Now that a federal judge has decided that technologys premier monopoly should be chopped into two monopoxlies, the obvious question is: Whats in it for you and me?
The answer is, not much, for a while.
In fact, Judge Thomas Penfield Jacksons ruling that Microsoft should be broken into separate operating system and application software companies is merely the start of an appeals process that could last two to three years.
Microsoft, which set no fewer than 12 world records for arrogance during the course of its trial on antitrust charges, naturally says it will prevail in the higher courts.
Moreover, some industry analysts argue that the whole issue of Microsoft dominaxtion is moot because the Next Big Thing in technology is networked computing. Acxcording to this vision, Interxnet appliances and handheld digital assistants that dont depend on Winxdows will gradually replace the PC that Microsoft staked out as its own turf.
Its true that almost everyxone involved in the case, inxcluding Jackson, expects the decision to be modified in some way. But the evidence that Gates & Co. bludgeoned the competition into submisxsion with a variety of strong-arm business practices is so overwhelming that it would be hard for even the most pro-business appeals court to ignore. The company will not emerge as the Microsoft we love to hate.
Nor is Microsoft's playpen, the desktop personal computer, likely to disappear into the Neverland of eight-track tapes and vinyl records. Were not going to use Internet appliances to write letxters, reports or term papers, dexvelop business models, edit photographs, keep our financial records or run the company payroll.
So what are you and I likely to see if Microsoft is broken up, or at least forced to erect a Berlin Wall between its Windows and applicaxtion divisions? Two forces work against any sudden change.
The first is the law of inertia. People are naturally reluctant to change the way they work unless they're convinced that something far better is available. This is particularly true for businesses, which value continuity and reliability far more than innovation.
Microsoft's desktop operating systems and programs perform well for most of us. Thanks to a combination of predatory business practices, competitors mistakes and its own willingness to sink billions into research and development, Microsoft has made Word and Excel the standards for the two applications that power the business world -- word processing and spreadsheets.
Second, by now there's not much competition left. WordPerfect, by far the most popular word processor before Windows, now has only a tiny fraction of the market, and Corel, the troubled Canadian company that owns it, announced massive layoffs last week.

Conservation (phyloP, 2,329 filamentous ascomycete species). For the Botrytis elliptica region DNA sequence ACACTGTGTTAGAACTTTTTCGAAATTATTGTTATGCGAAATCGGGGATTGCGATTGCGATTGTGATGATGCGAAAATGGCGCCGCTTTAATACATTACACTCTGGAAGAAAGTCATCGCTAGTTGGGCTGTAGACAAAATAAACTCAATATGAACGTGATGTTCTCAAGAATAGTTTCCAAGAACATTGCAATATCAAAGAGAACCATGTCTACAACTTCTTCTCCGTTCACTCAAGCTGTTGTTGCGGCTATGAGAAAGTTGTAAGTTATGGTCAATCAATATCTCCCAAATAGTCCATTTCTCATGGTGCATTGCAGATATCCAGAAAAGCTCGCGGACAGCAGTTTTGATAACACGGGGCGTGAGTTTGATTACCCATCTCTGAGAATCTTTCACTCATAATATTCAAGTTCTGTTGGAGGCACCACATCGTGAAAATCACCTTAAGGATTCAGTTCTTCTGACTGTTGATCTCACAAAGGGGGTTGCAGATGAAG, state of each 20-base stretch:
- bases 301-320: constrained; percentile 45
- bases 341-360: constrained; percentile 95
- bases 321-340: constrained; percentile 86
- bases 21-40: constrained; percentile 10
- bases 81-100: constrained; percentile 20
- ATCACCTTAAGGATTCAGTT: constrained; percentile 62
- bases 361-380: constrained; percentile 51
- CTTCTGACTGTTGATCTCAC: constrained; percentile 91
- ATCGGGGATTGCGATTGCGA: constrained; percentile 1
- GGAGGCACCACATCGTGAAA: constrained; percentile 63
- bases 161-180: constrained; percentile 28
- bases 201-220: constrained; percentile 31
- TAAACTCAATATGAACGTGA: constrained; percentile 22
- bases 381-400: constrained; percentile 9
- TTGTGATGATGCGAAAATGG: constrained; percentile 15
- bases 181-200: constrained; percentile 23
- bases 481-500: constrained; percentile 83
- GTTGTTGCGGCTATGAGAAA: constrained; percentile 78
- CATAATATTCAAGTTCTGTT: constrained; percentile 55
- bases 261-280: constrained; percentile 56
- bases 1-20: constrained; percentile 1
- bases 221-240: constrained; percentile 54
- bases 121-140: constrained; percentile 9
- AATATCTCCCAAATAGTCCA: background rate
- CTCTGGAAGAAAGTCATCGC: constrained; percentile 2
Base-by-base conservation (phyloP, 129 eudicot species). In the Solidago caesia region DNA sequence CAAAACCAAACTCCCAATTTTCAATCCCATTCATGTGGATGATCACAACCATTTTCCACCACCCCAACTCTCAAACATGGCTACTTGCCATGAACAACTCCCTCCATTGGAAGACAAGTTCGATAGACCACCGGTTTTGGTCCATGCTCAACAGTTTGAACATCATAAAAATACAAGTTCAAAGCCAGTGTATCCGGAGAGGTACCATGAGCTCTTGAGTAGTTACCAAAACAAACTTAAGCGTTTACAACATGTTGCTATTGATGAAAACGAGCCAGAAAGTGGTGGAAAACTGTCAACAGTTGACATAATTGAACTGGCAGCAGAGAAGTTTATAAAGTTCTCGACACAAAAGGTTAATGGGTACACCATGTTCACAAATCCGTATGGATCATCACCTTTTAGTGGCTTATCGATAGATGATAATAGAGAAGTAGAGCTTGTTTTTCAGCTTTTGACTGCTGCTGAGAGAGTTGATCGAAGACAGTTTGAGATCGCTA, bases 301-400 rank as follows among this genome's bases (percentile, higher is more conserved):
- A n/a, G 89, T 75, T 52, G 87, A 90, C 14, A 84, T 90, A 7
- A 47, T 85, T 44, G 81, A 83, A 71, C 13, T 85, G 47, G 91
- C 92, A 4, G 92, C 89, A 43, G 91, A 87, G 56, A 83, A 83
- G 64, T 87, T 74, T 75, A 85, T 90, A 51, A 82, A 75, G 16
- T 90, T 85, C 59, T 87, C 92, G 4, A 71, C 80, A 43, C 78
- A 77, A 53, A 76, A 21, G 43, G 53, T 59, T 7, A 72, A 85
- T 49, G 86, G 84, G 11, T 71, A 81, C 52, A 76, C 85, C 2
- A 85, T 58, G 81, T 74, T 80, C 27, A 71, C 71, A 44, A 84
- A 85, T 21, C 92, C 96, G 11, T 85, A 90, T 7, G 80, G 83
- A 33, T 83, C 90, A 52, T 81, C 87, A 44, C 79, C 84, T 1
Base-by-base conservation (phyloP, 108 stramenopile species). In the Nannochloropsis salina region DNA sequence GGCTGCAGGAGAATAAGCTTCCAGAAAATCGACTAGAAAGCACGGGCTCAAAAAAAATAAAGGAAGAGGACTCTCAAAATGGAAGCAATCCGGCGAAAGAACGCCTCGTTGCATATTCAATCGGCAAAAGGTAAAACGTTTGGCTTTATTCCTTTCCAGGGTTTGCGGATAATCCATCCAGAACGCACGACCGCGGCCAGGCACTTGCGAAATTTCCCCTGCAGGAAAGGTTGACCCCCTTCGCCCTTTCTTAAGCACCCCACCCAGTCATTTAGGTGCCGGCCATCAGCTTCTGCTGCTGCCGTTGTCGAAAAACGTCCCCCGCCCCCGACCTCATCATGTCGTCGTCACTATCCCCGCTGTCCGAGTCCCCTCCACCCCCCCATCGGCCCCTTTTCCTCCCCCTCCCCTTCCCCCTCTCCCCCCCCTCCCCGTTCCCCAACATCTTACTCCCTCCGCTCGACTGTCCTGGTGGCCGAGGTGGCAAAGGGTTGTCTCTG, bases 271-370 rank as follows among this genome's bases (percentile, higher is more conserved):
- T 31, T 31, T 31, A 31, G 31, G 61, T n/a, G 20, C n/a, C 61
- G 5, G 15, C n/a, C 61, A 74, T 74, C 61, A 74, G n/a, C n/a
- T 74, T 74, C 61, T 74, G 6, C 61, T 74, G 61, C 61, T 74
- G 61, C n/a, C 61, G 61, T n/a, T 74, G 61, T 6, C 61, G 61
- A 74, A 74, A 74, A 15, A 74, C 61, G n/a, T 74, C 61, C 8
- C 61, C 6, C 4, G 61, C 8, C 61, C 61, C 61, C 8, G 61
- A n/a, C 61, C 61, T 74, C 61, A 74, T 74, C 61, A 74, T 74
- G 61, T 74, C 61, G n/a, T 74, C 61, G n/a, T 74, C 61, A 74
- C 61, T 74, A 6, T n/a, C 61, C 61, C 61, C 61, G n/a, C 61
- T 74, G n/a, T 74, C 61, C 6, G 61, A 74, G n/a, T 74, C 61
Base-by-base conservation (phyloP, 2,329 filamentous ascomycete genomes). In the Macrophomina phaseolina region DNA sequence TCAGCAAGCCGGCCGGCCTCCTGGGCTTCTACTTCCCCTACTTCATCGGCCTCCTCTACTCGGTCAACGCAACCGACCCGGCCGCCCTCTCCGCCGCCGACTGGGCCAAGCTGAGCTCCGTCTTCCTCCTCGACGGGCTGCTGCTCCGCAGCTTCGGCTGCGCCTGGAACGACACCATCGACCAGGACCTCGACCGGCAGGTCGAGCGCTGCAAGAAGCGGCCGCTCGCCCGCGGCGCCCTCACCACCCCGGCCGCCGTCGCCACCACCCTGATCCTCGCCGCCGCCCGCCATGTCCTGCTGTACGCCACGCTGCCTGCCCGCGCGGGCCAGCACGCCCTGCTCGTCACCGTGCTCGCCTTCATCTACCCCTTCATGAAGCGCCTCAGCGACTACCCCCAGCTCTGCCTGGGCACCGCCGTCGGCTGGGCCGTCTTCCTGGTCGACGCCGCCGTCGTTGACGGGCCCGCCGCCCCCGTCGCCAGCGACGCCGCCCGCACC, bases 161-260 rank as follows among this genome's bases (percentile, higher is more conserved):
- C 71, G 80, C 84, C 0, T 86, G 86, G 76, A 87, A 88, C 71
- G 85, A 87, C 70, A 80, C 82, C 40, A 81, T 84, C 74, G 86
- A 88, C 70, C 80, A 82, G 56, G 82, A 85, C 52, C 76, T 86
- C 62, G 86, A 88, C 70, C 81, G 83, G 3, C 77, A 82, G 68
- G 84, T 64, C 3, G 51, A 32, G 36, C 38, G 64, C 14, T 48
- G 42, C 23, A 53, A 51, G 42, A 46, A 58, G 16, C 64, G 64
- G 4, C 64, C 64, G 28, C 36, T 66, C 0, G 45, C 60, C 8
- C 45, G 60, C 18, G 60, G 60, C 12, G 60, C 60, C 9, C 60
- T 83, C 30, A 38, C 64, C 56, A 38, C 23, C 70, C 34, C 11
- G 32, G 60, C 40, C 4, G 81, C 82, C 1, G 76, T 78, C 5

Lotus 1-2-3, which ruled the spreadsheet world before Windows, is also a minor player in a market dominated by Excel. Lotus is now owned by IBM, which is far more interested in pushing Lotus Notes, its hot corporate database and communications program, than marketing for the masses.
While you'll rarely hear Apple Computer executives talk about it, Word and Excel are also the most popular applications in their class for the Macintosh. In fact, outside of the graphics trade, Microsoft is the largest single publisher of Macintosh software.nd-butter applications. In fact, the only competitor with the spunk and resources to take on Microsoft in the core business market is Sun Microsystems, which picked up an applications suite called StarOffice and is now marketing versions that run on Windo
The same goes for Web browsers. Although Microsofts efforts to promote Internet Explorer and eradicate the competition were central to the governments case, its impossible to escape the fact that IE is now a better Web browser than its main competitor, Netscape Navigator.
Since Jacksons order prohibits Microsoft from forcing manufacturers to make Internet Explorer the only choice for users, its possixble that well see Netscape on more new computers, and that America Online, which owns the program, will put more effort into rejuvenatxing the once-dominant browser. Theres also an opening for smaller browser companies, such as Norways Opera A/S, but its doubtful that any major PC manufacturer would risk putting a relatively unknown program on its machines.
The end result is that where it counts most, Microsoft (as one or two companies) is still the devil we know and will be for some time.
On the other hand, Jacksons order might result in computers that are easier to use, if manufacturers are willing to take the initiative. Theres no doubt that Windows is still too confusing for many users. In the mid-1990s major manufacturers began selling PCs with user-friendly shells that hid the Windows desktop and made it easier for users to launch programs and manage their information. Worried that these middleware programs threatened Windows itself, Microsoft prohibited PC makers from using them, and they disappeared.
Jackson noted this behavior in his original finding of fact, and his final ruling specifically prohibited Microsoft from this kind of brow-beating. The result could be Windows computers that look and feel a lot different than todays machines. Whether theyll be better remains to be seen, but the judge has restored the opportunity for programmers to make our lives easier.
In the long run, the breakup of Microsoft could well extend its reach and make us even more dependent on the company. For example, theres no reason why either Microsoft company couldnt develop a shell for machines running versions of the Unix operatin
Finally, a Microsoft applications company divorced from its Winxdows roots might well be tempted to develop versions of Word, Excel, Powerpoint and other products for Unix computers. These are good programs, far better than any that exist in the Unix world.
So the long-range result of the breakup could be more Microsoft, not less. Is that good or bad? Think about it.